Marilyn Monroe

MMPhoto by Elliott Erwitt

(some of these images – and many more! – are part of the exhibit Magnum on Set

“Photographing Marilyn Monroe on the set of The Seven-Year Itch in Times Square, New York, Erwitt plays at being the flâneur whose wanderings around the city are prompted by erotic opportunism. Here there is no need for a narrative, a diptych or trilogy that organises images into a short story. Monroe, unlike the characters in the other sequences, sticks to her assigned spot above the ventilation duct, and it is the frisky draught that introduces time and change into the scene as it plays with her dress and cools her private parts. In the film, the flapping of the white cloth is a hasty, dazzling blur, accompanied by Monroe’s squeals of embarrassed delight. The photographs slow the process down and savour each separate phase of it, protracting our pleasure. The result is an array of poems written with light, contrasting the self-conscious stance of the woman – those spread legs and taut ankles, the tossed head or the naughty bumping and grinding of her bottom – with the uncontrollable antics of the dress, which behaves in successive frames like a flaunting tail, an inverted flower, a soft shell or a billowing parachute. None of these arrested moments is decisive, as Henri Cartier-Bresson expected photographs to be, but they are all delicious. The wind is the joker, and its wit is lighter than air; sequential time is suspended, so there is no need for the smile to ever fade from our faces.”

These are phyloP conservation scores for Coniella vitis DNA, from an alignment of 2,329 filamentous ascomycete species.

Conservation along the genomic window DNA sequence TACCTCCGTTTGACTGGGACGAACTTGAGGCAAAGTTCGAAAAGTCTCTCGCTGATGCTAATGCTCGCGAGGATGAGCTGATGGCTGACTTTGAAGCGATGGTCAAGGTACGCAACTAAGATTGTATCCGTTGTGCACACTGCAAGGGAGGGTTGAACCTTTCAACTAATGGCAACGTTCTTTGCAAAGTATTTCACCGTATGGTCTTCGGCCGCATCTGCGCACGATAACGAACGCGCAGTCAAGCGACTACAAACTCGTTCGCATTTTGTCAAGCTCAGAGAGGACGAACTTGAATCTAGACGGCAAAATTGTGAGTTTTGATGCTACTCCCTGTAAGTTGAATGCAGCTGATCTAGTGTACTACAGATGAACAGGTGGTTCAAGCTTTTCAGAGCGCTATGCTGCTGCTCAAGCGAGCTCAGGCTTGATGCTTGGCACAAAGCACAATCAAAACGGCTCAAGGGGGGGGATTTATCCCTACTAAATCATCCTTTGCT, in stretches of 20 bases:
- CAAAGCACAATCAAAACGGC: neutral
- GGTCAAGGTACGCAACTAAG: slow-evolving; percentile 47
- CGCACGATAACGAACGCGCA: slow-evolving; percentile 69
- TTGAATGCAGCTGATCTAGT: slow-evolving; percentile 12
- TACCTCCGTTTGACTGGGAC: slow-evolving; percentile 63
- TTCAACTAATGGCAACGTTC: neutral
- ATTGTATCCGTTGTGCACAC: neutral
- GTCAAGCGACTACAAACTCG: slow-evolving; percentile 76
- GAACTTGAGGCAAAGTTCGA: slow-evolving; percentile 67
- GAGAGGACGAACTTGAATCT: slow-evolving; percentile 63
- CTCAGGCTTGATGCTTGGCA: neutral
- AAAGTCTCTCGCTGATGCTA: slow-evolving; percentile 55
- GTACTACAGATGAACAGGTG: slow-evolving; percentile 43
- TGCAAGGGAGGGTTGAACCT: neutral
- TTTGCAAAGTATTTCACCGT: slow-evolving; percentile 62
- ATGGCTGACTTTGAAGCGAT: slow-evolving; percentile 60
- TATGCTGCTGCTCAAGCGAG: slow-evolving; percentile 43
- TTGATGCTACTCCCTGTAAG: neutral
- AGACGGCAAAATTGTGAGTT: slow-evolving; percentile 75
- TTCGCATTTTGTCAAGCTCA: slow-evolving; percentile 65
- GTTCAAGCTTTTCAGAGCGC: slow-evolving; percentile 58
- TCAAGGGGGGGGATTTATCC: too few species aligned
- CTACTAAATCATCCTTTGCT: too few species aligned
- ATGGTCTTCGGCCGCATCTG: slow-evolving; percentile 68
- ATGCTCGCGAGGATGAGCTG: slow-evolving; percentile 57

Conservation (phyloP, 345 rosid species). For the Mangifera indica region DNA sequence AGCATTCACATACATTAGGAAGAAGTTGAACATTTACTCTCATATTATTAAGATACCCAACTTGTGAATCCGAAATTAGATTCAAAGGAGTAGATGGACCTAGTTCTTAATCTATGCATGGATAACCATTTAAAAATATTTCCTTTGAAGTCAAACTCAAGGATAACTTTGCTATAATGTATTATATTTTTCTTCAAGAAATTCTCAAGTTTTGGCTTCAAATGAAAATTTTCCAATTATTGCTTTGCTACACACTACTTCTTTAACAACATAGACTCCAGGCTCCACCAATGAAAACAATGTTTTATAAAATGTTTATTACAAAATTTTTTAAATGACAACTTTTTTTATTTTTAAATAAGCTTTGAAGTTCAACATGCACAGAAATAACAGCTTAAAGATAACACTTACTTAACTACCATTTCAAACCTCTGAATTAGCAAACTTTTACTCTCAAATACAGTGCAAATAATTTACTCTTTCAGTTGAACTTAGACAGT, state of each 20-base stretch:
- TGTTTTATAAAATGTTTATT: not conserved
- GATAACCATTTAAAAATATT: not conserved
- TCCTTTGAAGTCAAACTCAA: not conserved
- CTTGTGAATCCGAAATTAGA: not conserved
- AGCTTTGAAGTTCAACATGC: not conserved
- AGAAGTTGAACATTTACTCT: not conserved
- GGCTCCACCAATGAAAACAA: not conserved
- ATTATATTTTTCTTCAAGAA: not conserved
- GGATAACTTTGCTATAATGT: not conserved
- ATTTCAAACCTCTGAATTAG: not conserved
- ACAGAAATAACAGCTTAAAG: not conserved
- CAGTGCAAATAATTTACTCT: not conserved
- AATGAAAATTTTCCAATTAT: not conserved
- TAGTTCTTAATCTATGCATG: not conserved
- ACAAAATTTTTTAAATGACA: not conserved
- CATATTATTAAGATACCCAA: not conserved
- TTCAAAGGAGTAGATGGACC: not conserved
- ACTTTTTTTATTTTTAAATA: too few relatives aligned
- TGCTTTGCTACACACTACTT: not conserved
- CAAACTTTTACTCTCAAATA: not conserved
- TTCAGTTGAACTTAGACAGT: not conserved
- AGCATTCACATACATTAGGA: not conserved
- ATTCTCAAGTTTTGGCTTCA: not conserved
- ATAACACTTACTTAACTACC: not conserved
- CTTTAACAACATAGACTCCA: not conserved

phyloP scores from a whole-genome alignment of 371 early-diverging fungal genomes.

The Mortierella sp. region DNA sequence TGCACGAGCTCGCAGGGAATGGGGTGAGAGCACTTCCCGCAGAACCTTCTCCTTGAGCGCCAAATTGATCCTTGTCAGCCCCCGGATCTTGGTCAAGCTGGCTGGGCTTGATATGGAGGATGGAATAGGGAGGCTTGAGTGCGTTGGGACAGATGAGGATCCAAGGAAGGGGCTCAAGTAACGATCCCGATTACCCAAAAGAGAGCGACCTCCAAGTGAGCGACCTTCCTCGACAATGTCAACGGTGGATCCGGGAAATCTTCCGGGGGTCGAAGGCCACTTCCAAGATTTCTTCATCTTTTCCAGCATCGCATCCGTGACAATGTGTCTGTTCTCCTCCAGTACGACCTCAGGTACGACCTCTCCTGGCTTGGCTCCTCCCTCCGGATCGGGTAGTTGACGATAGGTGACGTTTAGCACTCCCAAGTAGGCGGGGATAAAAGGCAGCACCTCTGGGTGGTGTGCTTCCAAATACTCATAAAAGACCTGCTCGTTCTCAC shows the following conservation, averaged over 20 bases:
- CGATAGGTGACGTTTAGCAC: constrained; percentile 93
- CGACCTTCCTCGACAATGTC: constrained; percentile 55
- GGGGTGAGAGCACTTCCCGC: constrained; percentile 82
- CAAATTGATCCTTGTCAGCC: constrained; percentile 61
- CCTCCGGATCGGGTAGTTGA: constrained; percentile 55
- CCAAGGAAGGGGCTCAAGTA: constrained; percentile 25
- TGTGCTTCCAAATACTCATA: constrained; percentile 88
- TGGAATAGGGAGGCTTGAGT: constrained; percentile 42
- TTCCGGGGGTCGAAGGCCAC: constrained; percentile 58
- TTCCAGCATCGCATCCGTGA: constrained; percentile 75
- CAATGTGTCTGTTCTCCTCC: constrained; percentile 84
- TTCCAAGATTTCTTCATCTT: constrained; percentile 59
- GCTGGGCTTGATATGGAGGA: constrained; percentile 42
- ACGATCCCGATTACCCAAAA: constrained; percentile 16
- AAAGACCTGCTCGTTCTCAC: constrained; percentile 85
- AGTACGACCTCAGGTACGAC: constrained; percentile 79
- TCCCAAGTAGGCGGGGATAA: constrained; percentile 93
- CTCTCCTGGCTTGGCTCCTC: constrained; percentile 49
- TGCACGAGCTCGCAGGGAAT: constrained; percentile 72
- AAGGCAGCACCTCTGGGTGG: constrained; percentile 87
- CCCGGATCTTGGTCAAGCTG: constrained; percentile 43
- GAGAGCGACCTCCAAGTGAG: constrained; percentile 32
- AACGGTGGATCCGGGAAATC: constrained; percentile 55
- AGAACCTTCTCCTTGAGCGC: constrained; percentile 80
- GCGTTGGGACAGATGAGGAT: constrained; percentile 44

Peter Conrad, for ‘The Observer

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